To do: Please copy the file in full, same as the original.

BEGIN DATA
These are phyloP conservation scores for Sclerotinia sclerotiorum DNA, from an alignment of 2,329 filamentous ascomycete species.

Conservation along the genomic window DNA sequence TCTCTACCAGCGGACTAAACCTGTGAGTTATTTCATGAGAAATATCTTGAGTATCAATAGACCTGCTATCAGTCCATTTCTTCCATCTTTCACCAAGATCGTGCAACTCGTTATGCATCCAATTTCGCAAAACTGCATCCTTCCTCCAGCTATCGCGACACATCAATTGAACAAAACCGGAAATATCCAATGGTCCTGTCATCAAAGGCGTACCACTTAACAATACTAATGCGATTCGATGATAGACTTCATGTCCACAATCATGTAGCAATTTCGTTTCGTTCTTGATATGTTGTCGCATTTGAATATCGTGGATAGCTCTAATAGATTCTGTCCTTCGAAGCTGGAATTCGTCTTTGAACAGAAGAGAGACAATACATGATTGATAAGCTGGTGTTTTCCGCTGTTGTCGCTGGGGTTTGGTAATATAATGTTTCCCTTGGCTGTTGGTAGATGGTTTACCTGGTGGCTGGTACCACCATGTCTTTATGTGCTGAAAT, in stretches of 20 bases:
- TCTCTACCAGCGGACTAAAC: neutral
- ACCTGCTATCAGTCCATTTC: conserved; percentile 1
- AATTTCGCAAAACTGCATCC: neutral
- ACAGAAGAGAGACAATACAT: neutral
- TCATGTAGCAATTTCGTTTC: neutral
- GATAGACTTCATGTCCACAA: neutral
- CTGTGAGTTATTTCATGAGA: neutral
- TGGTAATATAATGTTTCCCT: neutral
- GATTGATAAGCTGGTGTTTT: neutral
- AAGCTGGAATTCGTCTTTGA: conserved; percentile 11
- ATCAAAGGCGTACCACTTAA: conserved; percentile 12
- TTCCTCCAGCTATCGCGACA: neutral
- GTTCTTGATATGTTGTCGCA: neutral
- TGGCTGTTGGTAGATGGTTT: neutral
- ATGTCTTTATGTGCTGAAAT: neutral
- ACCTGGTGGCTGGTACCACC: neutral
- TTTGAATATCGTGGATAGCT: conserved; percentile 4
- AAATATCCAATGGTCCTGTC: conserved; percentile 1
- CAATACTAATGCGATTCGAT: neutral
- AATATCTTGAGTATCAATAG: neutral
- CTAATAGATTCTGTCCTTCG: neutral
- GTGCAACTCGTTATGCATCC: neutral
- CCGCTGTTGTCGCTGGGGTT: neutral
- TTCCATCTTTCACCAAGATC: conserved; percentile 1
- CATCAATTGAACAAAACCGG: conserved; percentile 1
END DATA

These are phyloP conservation scores for Sclerotinia sclerotiorum DNA, from an alignment of 2,329 filamentous ascomycete species.

Conservation along the genomic window DNA sequence TCTCTACCAGCGGACTAAACCTGTGAGTTATTTCATGAGAAATATCTTGAGTATCAATAGACCTGCTATCAGTCCATTTCTTCCATCTTTCACCAAGATCGTGCAACTCGTTATGCATCCAATTTCGCAAAACTGCATCCTTCCTCCAGCTATCGCGACACATCAATTGAACAAAACCGGAAATATCCAATGGTCCTGTCATCAAAGGCGTACCACTTAACAATACTAATGCGATTCGATGATAGACTTCATGTCCACAATCATGTAGCAATTTCGTTTCGTTCTTGATATGTTGTCGCATTTGAATATCGTGGATAGCTCTAATAGATTCTGTCCTTCGAAGCTGGAATTCGTCTTTGAACAGAAGAGAGACAATACATGATTGATAAGCTGGTGTTTTCCGCTGTTGTCGCTGGGGTTTGGTAATATAATGTTTCCCTTGGCTGTTGGTAGATGGTTTACCTGGTGGCTGGTACCACCATGTCTTTATGTGCTGAAAT, in stretches of 20 bases:
- TCTCTACCAGCGGACTAAAC: neutral
- ACCTGCTATCAGTCCATTTC: conserved; percentile 1
- AATTTCGCAAAACTGCATCC: neutral
- ACAGAAGAGAGACAATACAT: neutral
- TCATGTAGCAATTTCGTTTC: neutral
- GATAGACTTCATGTCCACAA: neutral
- CTGTGAGTTATTTCATGAGA: neutral
- TGGTAATATAATGTTTCCCT: neutral
- GATTGATAAGCTGGTGTTTT: neutral
- AAGCTGGAATTCGTCTTTGA: conserved; percentile 11
- ATCAAAGGCGTACCACTTAA: conserved; percentile 12
- TTCCTCCAGCTATCGCGACA: neutral
- GTTCTTGATATGTTGTCGCA: neutral
- TGGCTGTTGGTAGATGGTTT: neutral
- ATGTCTTTATGTGCTGAAAT: neutral
- ACCTGGTGGCTGGTACCACC: neutral
- TTTGAATATCGTGGATAGCT: conserved; percentile 4
- AAATATCCAATGGTCCTGTC: conserved; percentile 1
- CAATACTAATGCGATTCGAT: neutral
- AATATCTTGAGTATCAATAG: neutral
- CTAATAGATTCTGTCCTTCG: neutral
- GTGCAACTCGTTATGCATCC: neutral
- CCGCTGTTGTCGCTGGGGTT: neutral
- TTCCATCTTTCACCAAGATC: conserved; percentile 1
- CATCAATTGAACAAAACCGG: conserved; percentile 1